The National Capital Development Commission (NCDC) was established in 1958 to manage Canberra’s development. Lake works commenced in 1959. By 1963 the massive structural works were constructed and a landscape master plan for the lake and parklands drafted (Figure 5). Scrivener Dam gates were closed in September 1963. Following an extended period of drought in the Canberra region, uncommonly heavy rain fell in the catchment and the lake filled reaching its impoundment level at the 556m contour just six months after the closing of the dam’s gates. After years of noisy lake construction, the silently but quickly filling lake amazed Canberra residents with its beauty and the way it consolidated the sprawling city. Despite the excision of East Lake from the original plan, a lake with a strong semblance to Griffin’s plan was miraculously achieved.
During the last fifty years the lake parklands have developed with designed formal garden areas, informal and naturalistic parks and wetland environments. There appears to be set land use areas delineated, such as for service infrastructure, commercial yacht clubs, a boat harbour for commercial vessels in Kingston, and a scattering of restaurants. Arboreta, as part of Griffin’s design were progressively established, commencing in the early plantings at Westbourne Woods and Weston Park.
In the mid 1950s, under the direction of Lindsay Pryor, a substantial arboretum at the western end of the lake was established and in 2001 was named the Lindsay Pryor National Arboretum. Recently, the new National Arboretum Canberra, the unique centenary gift to the city by the Australian Capital Territory (ACT) Government, was commenced on the hill slopes, over the site of former pine plantations that had been devastated in the 2003 bushfire. The new arboretum described by Max Burke (AGH, 24 (4): 23-27) provides stunning views along the east west axis of the lake and an extensive forest park background to the lake system. Recent road realignment has created a connection between the two national arboreta so that there will be a continuum of arboreta from the lake to the hills. With its urban forests, native woodlands, open grasslands and formal parks, now well habited by water birds, the lakeshore provides a series of intimate and extensive landscape experiences, loved by the Canberra community and visitors.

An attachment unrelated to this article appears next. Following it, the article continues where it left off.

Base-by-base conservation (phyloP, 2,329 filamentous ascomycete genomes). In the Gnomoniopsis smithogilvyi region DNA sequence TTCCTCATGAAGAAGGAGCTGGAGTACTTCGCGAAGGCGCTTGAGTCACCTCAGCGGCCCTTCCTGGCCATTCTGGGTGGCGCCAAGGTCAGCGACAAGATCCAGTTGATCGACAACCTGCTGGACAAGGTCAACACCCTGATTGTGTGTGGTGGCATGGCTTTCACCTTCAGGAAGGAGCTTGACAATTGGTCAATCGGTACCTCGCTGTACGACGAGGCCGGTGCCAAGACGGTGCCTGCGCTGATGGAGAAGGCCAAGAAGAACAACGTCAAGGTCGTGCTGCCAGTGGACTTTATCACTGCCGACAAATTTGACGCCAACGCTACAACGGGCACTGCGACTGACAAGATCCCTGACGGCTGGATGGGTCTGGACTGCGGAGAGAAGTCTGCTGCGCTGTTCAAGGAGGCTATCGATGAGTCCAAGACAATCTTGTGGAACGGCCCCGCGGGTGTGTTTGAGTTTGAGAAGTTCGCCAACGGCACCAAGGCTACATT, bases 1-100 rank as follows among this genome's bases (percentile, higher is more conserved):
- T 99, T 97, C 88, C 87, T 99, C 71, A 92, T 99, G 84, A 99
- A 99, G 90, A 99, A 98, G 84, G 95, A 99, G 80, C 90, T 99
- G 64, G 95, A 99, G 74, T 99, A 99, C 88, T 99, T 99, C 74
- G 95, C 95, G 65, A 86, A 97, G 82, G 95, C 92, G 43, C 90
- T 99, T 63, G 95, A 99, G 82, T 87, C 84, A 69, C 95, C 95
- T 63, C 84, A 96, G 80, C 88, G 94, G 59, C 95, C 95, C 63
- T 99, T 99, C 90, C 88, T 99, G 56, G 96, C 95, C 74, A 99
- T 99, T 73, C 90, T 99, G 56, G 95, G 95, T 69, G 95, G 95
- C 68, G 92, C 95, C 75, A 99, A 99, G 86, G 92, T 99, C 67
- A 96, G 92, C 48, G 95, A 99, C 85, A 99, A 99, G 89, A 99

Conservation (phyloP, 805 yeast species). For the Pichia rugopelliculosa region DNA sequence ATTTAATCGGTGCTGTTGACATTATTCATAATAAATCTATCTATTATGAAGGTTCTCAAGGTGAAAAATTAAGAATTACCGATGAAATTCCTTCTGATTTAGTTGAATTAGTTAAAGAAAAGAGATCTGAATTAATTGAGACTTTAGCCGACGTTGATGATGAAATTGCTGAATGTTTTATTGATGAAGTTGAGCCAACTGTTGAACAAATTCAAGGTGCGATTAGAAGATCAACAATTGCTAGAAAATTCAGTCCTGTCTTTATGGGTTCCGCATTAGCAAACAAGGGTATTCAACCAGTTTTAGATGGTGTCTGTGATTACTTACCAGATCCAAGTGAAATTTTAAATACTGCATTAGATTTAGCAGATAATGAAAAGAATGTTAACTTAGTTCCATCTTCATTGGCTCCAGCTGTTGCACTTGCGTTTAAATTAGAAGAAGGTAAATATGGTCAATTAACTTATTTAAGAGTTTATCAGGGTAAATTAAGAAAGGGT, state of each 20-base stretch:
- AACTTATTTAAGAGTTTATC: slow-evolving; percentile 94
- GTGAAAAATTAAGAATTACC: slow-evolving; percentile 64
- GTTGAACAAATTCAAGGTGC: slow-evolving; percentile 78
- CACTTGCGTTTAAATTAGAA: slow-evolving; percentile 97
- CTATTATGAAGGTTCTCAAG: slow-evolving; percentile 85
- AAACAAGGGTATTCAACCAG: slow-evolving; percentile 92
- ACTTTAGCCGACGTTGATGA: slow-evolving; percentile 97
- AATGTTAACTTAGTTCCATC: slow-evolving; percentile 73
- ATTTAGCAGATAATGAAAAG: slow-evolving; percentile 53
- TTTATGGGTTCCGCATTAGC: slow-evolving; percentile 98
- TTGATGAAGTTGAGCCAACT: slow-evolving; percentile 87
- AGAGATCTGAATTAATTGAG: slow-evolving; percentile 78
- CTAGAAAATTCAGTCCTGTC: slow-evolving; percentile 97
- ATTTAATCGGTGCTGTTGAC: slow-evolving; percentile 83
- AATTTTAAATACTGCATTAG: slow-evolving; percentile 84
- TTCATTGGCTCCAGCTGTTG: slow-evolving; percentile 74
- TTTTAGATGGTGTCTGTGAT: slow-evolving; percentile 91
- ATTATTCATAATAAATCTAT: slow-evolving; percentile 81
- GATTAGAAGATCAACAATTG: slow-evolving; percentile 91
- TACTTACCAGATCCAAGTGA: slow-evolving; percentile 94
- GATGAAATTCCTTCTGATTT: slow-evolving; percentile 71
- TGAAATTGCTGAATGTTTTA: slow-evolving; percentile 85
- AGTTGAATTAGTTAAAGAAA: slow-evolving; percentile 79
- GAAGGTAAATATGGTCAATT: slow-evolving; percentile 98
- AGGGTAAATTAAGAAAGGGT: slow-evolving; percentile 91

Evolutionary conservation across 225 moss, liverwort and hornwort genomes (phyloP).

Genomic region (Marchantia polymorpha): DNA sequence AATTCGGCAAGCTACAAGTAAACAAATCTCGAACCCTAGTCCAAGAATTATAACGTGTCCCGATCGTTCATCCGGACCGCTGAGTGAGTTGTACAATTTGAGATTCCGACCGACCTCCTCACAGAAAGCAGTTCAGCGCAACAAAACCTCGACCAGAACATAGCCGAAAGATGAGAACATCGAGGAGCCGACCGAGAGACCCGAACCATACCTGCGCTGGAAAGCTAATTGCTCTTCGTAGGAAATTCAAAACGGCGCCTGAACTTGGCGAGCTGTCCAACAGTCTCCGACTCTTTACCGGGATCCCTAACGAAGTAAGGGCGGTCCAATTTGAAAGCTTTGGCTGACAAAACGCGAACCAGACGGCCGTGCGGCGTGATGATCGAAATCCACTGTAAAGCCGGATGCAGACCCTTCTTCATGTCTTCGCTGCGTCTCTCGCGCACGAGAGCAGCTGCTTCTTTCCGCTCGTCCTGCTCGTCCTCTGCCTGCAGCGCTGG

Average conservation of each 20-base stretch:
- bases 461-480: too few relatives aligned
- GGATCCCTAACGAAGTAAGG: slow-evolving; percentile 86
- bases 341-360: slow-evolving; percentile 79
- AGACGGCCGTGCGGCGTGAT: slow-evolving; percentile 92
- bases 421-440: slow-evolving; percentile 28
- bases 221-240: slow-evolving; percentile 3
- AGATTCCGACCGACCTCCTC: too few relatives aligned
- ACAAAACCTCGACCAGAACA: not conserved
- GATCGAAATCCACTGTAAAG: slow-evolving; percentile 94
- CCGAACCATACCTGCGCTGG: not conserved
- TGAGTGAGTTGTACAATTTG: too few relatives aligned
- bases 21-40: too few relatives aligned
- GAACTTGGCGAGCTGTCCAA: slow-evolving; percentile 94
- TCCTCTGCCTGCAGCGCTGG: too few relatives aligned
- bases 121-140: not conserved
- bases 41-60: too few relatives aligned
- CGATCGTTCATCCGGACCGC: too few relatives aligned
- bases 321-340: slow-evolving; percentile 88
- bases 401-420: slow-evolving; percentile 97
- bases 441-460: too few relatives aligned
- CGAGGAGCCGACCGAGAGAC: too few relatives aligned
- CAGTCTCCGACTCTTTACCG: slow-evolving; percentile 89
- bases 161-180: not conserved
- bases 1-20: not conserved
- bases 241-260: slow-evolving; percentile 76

Impacts and bleak reality
Unfortunately the lake system that includes the lakeshore parklands has fragmented authority management with the Commonwealth Government’s National Capital Authority (NCA), managing the lake waters, the Central Basin and a series of lakeshore land areas in the West Lake area. The ACT Government manages most of East Basin lakeshores and an array of parks, gardens and service areas scattered throughout the West Lake area. Although the NCA has overarching approval for all proposed developments in the lake and lakeshore area there is no overarching master plan and no overarching heritage listing nor management plan for the Lake Burley Griffin and Lakeshore Parklands unit. The National Capital Plan (NCP) (2012:5) has a set of policies (1.2.3) for Lake Burley Griffin and Foreshores that include: